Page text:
"We're even taking a look at the organic markets," Hendrix says. "We're talking with a company that markets organic chickens and organic eggs. They have to have a reliable supply of organic grains for feed. That's another value-added opportunity that we hope to help develop. One day we'd like to have every farmer in the state as a member of the cooperative."

While growers in the cooperative have already found buyer interest in soybean varieties already available for planting, they are counting on new and improved varieties coming out of breeding programs in the state.

"With the new genomics lab at North Carolina State, we're counting on new products coming to us faster than they have in the past," Hendrix notes. "We have some top notch breeders in the state, like Tommy Carter and Rich Wilson and Joe Burton. Somebody has to move those new varieties out of the laboratory and into the markets. As soon as we get the samples out of our fields, we'll get them to Myron Fountain. He will get the samples to markets overseas where they can be evaluated. We plan to have our markets developed before we plant a lot of acres. Market development is happening at the same time the new varieties are coming to us."

Fountain seems impressed with the progress the cooperative farmers have made during this first year.

"Low commodity prices these last few years have driven these farmers to actions rather than just words," he says. "One of our goals at Foundation Seed Producers and North Carolina Crop Improvement is to get new soybean varieties to the market with yields equal to what they are now growing, but with a greater profit potential. This cooperative is working with USDA and ARS to arrange the production and marketing rights to these new varieties. That will give them a significant advantage in dealing with overseas buyers."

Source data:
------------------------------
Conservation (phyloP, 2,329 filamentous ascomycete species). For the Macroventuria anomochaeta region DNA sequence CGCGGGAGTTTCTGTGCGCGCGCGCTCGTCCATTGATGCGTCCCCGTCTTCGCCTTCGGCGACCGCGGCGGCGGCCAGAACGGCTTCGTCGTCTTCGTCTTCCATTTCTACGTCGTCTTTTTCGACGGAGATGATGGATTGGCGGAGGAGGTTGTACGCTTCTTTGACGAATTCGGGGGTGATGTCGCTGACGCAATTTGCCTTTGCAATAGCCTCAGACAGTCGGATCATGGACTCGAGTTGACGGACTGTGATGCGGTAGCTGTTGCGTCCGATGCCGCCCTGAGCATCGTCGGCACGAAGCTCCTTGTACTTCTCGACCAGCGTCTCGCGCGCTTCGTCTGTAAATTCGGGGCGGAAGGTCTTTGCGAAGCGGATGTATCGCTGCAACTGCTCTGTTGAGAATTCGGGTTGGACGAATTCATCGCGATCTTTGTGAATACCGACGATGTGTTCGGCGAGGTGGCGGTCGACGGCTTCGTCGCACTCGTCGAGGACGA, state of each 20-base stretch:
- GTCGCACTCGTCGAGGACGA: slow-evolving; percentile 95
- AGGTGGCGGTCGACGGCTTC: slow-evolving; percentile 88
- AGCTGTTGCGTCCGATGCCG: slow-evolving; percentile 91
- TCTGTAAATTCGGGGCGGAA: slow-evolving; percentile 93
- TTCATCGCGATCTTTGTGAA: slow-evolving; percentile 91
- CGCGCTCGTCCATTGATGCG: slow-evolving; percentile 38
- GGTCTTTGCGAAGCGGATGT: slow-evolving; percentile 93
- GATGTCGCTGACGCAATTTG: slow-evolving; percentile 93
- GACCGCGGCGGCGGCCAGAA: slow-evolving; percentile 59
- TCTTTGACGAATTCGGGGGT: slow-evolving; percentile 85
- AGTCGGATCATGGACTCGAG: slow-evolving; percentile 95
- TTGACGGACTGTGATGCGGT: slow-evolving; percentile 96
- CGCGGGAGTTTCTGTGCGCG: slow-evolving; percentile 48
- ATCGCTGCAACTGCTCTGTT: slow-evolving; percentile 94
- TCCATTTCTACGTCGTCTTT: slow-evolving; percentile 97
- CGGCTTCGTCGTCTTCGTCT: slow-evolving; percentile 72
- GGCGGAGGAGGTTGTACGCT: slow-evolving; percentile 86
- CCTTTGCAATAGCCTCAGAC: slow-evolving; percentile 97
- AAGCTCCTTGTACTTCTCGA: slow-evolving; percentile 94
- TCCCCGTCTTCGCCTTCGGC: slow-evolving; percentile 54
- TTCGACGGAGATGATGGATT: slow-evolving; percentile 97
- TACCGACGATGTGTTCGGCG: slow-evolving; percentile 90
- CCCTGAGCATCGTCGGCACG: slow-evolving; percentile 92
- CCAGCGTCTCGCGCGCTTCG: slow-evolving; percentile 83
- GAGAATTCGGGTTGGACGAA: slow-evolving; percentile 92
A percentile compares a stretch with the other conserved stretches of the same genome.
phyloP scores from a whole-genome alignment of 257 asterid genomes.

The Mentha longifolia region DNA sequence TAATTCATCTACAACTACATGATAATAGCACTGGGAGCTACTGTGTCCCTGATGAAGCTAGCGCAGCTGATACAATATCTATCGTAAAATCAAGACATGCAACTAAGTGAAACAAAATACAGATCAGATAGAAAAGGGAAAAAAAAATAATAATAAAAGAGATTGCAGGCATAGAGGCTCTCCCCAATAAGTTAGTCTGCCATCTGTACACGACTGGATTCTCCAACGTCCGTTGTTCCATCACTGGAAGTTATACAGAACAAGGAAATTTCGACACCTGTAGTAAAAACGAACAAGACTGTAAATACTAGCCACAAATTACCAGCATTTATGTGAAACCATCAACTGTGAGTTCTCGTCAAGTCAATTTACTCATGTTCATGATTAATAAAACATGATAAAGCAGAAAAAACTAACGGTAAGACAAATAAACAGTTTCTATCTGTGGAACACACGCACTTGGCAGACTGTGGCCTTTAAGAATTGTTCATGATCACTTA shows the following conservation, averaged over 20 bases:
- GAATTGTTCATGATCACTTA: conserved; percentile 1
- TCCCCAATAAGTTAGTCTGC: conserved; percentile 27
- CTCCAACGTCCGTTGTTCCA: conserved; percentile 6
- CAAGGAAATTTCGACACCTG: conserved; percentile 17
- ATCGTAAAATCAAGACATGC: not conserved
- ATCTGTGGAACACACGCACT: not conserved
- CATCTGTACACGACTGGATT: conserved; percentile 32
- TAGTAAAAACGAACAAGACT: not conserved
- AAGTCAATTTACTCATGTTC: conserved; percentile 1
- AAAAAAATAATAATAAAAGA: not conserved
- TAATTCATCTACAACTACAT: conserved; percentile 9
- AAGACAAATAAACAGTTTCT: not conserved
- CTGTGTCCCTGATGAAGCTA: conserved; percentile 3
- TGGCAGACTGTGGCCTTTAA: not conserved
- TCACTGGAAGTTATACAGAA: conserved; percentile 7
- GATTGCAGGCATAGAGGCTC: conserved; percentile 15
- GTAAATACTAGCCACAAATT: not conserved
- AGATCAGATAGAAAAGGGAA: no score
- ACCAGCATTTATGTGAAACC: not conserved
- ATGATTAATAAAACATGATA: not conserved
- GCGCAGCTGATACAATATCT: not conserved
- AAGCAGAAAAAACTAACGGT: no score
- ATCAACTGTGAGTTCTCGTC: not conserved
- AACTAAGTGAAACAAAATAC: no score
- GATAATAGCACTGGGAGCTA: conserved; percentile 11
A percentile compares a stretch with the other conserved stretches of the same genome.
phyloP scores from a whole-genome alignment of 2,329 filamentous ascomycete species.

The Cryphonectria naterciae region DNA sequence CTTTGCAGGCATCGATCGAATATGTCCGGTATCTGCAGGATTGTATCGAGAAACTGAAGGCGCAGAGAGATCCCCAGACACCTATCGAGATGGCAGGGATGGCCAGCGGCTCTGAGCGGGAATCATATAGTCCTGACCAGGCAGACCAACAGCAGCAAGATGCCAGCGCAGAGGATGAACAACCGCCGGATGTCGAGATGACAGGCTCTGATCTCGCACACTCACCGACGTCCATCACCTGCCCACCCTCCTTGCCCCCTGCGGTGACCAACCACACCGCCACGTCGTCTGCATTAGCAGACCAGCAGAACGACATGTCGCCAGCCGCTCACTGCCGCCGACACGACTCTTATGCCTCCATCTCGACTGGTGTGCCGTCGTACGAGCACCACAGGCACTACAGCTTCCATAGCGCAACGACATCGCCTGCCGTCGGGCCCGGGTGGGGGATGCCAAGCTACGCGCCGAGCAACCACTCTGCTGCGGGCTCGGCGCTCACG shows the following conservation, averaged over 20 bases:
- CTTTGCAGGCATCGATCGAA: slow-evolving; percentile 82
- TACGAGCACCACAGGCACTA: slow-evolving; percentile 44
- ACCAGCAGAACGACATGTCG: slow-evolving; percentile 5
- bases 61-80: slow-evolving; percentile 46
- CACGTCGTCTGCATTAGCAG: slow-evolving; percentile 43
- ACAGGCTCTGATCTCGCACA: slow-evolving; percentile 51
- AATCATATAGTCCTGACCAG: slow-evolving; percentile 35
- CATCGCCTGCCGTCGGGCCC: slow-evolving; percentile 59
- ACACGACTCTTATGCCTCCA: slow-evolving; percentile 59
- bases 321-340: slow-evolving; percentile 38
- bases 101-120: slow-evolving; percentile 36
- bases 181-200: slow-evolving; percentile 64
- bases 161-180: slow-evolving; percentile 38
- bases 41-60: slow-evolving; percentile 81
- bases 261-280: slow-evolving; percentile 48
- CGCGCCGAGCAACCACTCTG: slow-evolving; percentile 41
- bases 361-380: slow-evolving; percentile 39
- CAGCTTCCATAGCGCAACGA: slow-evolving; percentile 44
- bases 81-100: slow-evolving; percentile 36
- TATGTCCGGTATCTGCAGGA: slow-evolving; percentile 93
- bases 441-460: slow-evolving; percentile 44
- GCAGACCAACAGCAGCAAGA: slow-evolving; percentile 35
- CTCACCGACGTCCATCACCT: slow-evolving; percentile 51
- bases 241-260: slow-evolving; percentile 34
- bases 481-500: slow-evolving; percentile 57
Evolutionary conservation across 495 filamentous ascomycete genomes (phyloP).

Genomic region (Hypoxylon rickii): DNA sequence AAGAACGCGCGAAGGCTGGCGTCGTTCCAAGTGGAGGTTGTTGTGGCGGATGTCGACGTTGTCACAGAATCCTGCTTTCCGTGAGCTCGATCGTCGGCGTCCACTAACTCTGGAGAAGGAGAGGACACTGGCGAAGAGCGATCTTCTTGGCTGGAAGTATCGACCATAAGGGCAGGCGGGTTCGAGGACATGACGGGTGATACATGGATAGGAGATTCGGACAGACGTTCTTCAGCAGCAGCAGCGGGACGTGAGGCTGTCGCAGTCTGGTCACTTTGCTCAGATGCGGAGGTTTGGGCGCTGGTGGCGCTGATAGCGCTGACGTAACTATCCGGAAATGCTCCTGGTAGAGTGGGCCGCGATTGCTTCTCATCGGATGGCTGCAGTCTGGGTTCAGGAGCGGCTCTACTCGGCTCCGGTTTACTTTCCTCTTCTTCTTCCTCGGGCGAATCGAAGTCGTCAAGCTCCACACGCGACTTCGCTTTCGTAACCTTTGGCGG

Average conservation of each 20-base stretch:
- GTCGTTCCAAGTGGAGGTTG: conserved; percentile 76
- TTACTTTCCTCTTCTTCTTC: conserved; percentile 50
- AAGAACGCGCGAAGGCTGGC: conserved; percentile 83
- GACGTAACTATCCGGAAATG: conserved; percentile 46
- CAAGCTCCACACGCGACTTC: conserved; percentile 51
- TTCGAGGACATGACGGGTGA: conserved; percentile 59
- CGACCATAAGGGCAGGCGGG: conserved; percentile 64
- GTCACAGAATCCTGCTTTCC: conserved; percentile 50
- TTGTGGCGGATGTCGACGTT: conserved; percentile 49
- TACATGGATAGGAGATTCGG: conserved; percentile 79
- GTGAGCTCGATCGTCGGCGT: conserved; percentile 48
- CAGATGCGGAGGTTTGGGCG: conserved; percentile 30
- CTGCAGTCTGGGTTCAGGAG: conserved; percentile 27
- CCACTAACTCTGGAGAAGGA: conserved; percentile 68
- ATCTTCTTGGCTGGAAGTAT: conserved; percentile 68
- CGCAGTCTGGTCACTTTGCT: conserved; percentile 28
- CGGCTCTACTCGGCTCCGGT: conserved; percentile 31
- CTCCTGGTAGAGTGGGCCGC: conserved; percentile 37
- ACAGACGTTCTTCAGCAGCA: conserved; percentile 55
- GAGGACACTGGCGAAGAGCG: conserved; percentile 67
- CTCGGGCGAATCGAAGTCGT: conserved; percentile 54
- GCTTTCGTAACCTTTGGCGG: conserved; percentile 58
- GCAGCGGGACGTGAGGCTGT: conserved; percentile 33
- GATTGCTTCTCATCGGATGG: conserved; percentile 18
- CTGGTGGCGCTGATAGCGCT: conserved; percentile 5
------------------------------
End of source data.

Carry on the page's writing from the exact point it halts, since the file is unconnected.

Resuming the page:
Purchasers of specialty soybeans for food uses like to have tight controls on the products they produce. One way to assure quality control is to purchase identity preserved soybeans from a cooperative that carefully controls everything from variety selection through processing, storage and shipping. North Carolina Crop Improvement can deliver an "identity preserved" certificate for these soybeans, offering a kind of guarantee of variety and quality to importers.

"All of this information about new varieties as well as market potential has been made available to other groups and individuals across the state," Fountain says. "This group is the only one so far that has jumped on the potential.

Earl Hendrix, Jim Wilder, Wayne Miller(NDA&CS), Britt Cobb (NCDA&CS) and Myron Fountain went to a trade show in Japan earlier in the year to explore tofu and natto soybean markets.

"We worked the show pretty hard," Fountain says. "After the show we set up appointments with nine large trading companies. The Department of Agriculture helped with a Website and promotional materials. We had the services of an interpreter from the North Carolina Department of Commerce Trade Office in Japan. That was a busy trip, but it's already paying off. One company has already come to the U.S. and others are scheduled to be here this fall.

"The work Montague Farms in Virginia has done over the last several years has made the Japanese markets more receptive to U.S. food-grade soybeans. These markets are always looking for new varieties and new maturity groups to spread their risk. Adding these new varieties will make the U.S. a more reliable source of high quality specialty soybeans. That's a major concern of importers," Fountain says.

Fountain praises the efforts of cooperative members this first year of operation. He cites "great leadership with a sincere desire to meet the demands of the market and no opposition to taking a risk" as the reasons he believes the cooperative can be a success.